×

After brief moment of unity, candidates ready for showdown

  • Gov. Maggie Hassan, Democratic candidate for the U.S. Senate, addresses a crowd during a campaign event for Democratic presidential candidate Hillary Clinton on Sunday in Manchester. AP

  • Candidates for U.S. Senate, New Hampshire's Democrat Gov. Maggie Hassan, left listens as incumbent Republican Sen. Kelly Ayotte speaks during a forum with business leaders Tuesday, Oct. 25, 2016, in Manchester, N.H. (AP Photo/Jim Cole) Jim Cole—AP

  • Republican U.S. Sen. Kelly Ayotte walks away from reporters in Hudson last month after telling them she “misspoke” when she said Donald Trump is a role model for children during a live televised debate. Jim Cole / AP file



Monitor staff
Sunday, November 06, 2016

The gesture was a simple one.

As the beating rain picked up, Maggie Hassan moved closer to Kelly Ayotte, shielding the both of them under her navy umbrella while they bowed their heads in prayer at the start of a veterans memorial road race.

It was a rare scene in the final 48 hours of a U.S. Senate race that has become one of the most fiercely competitive in the country.

When the brief invocation ended, it was back to game on. Ayotte, wearing pink-laced sneakers, removed her heavy coat and readied to run the 5k in Exeter. Hassan, accompanied by her 23-year-old daughter Meg, smiled and posed for pictures with attendees.

The candidates are maintaining punishing schedules – cross-crossing the state to visit grocery stores, diners and local breweries – to meet as many voters possible in the final stretch of the campaign.

Polls show a tight race, and outside groups have funneled millions of dollars into the battle, which could decide party control of the U.S. Senate.

The candidates are casting themselves as bipartisan workers in the final days but are taking different tacks on the campaign trail.

Hassan, the state’s Democratic governor, is making appearances alongside big-name party members including Hillary Clinton and President Obama. Meanwhile, Ayotte, the Republican incumbent who denounced party presidential nominee Donald Trump last month, has largely hit the trail solo.

Hassan visits and tours grocery stores, diners or restaurants. Ayotte participates, working the drive-thru window at a fast-food chain or running in a charity race.

On the trail

Hassan began Sunday morning winding her way through the crowded, wooden booths at Blake’s Restaurant in Manchester, a popular breakfast spot.

Smiling, she stopped at each table, extended her hand and said hello to the seated diners, even those who said from the start they would pick Ayotte.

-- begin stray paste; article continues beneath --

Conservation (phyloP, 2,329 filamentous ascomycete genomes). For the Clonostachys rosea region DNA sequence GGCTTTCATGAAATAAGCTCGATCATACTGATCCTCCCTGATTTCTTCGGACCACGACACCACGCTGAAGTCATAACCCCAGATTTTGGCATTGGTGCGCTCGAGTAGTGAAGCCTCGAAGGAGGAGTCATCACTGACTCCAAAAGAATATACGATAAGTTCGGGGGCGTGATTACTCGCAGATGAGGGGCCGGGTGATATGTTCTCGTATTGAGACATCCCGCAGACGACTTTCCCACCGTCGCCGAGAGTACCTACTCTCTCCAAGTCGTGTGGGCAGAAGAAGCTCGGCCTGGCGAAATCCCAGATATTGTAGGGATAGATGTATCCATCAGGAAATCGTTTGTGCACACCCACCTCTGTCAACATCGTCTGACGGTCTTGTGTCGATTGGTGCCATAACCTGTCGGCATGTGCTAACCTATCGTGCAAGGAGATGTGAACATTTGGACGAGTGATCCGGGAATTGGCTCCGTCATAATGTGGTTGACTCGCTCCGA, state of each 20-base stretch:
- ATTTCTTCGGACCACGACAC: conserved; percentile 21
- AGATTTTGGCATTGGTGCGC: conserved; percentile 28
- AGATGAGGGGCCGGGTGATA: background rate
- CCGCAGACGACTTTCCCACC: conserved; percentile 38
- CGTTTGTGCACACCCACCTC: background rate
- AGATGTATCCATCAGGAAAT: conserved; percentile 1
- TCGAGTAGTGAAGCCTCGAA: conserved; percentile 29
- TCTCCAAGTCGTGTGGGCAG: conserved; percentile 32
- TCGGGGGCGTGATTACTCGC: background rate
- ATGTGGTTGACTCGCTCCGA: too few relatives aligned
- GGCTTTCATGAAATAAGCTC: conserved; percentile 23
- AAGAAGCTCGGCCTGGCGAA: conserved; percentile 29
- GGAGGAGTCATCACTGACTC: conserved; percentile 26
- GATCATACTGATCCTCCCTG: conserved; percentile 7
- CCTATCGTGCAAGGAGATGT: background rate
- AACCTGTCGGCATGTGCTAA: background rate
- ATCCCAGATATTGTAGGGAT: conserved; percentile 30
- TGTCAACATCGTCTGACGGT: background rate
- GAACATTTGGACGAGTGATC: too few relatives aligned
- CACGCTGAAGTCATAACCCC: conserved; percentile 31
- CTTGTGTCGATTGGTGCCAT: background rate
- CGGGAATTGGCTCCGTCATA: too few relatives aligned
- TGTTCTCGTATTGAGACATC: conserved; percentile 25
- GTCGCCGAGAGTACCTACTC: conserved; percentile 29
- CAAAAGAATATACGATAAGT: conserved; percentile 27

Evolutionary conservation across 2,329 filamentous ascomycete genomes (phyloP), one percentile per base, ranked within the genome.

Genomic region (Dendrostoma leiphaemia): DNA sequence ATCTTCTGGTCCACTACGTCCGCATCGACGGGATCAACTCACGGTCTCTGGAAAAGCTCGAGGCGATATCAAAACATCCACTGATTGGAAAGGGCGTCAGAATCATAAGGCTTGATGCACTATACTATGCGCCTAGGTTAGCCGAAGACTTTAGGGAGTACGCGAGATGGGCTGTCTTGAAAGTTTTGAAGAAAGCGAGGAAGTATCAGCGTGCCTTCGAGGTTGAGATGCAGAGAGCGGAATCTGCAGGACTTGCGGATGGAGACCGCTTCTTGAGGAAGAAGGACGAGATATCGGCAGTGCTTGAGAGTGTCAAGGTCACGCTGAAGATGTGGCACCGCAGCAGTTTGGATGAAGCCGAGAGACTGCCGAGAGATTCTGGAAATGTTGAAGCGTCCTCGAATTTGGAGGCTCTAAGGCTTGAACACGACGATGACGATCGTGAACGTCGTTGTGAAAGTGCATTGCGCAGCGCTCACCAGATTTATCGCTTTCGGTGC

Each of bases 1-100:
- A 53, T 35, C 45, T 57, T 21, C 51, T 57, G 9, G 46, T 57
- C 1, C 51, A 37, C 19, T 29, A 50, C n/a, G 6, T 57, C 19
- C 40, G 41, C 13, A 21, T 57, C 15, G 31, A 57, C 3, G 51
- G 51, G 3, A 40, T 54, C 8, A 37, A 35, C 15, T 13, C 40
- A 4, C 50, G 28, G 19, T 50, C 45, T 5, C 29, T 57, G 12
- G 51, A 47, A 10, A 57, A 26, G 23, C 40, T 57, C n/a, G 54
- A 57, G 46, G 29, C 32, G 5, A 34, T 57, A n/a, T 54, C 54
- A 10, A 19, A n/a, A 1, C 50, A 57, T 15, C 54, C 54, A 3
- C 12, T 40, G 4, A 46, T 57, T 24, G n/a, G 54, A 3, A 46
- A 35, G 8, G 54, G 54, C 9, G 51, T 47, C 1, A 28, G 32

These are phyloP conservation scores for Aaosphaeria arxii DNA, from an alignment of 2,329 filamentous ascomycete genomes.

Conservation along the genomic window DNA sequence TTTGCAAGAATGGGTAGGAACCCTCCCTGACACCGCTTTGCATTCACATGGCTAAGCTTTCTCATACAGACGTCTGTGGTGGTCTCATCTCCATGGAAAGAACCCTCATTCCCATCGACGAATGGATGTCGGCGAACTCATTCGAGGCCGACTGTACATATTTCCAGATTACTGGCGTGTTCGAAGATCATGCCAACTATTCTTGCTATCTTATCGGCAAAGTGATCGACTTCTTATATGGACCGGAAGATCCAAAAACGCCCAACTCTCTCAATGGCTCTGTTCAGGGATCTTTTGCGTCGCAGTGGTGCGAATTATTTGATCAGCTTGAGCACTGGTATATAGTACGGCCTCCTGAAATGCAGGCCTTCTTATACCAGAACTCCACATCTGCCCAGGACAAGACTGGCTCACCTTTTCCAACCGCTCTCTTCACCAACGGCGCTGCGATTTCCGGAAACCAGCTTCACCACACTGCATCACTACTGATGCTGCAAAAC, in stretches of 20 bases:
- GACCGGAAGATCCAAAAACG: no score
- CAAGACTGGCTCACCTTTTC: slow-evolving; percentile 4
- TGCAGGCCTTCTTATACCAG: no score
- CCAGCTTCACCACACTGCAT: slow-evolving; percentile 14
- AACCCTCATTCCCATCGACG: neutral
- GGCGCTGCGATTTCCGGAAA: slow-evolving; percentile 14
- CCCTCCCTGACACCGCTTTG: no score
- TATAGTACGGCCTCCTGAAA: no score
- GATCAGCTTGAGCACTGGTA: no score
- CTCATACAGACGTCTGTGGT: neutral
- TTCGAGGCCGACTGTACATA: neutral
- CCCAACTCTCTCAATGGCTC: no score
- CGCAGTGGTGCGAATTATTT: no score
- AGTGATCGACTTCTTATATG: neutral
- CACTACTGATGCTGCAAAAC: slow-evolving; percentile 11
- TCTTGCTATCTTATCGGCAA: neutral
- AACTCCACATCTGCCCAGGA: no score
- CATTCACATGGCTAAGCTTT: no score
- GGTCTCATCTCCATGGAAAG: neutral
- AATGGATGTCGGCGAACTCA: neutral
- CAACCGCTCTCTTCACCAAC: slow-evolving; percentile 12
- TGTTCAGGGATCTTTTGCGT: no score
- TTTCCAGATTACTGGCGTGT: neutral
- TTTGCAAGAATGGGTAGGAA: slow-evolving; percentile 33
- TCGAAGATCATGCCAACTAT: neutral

“Just make sure you get out and vote,” Hassan repeated to everyone she met. She walked the one-room restaurant under the watchful eye of a state trooper who guards her. The Democrat was encouraged by dozens of patrons, some who said they chose Hassan for her pro-union or pro-abortion rights stances.

“She has done a good job as governor,” said Robin Boots, a Democratic diner in her 60’s. “No way I could vote for Kelly Ayotte. She says she is bipartisan, I don’t see that.”

By the evening, Hassan traded in the low-key restaurant for a booming arena, where she criticized Ayotte while introducing Clinton before thousands of screaming supporters.

“Sen. Ayotte has supported the corporate special interest agenda,” Hassan said in front of a crowd that spilled from one cavernous room at the Radisson in Manchester into the next. “I am ready to change that.”

Hassan also got back up. Musical guest James Taylor mentioned the Democrat twice by name, including once calling her “Senator Hassan,” in a rendition of “You’ve Got a Friend.” Without naming Ayotte, Clinton said she trusts voters to elect Hassan. “Maggie will bring a wealth of experience to Washington,” Clinton said, before endorsing the rest of the state’s Democratic candidates.

The contest between Ayotte and Hassan has been flooded by attack ads, mostly funded by outside groups. But neither candidate, when speaking one-on-one with voters at retail stops over the weekend, invoked the other’s name.

Ayotte moved between events Sunday in a charter bus plastered with her picture and campaign slogans. The Republican is planning to make 27 stops in 24 hours leading to Tuesday. “I have a sense of purpose and I love meeting people in New Hampshire, so it energizes me,” Ayotte said. Though the Monster energy drinks stocked inside the bus also help.

After completing the road race with Republican gubernatorial candidate Chris Sununu in 28 minutes, Ayotte showered at a staffer’s house and then appeared at Throwback Brewery in North Hampton an hour later.

“Do you have any questions for me?” Ayotte asked almost every voter she met at the restored sheep barn turned brewery, where about half the patrons didn’t know she was paying a visit. Democrat Kirscia Garofalo took her up, asking Ayotte why she voted against funding for Planned Parenthood. The Republican explained a bill she filed to make birth control available over the counter and won Garofalo’s vote.

Ayotte left the brewery after 45 minutes without getting a beer. She then skipped an evening event with Republican vice presidential nominee Mike Pence, in favor of campaign stops at Buffalo Wild Wings and the Puritan Backroom in Manchester.

Ayotte has said she will write in Pence for president. While Trump’s candidacy has dogged her own race, Ayotte didn’t face any voter questions about the businessman at the brewery.

She was momentarily stumped when a reporter asked whether running the 5k or running for Senate was more difficult. Senate, she said after a brief pause. “I’m ready for the finish.”

(Allie Morris can be reached at 369-3307 or amorris@cmonitor.com.)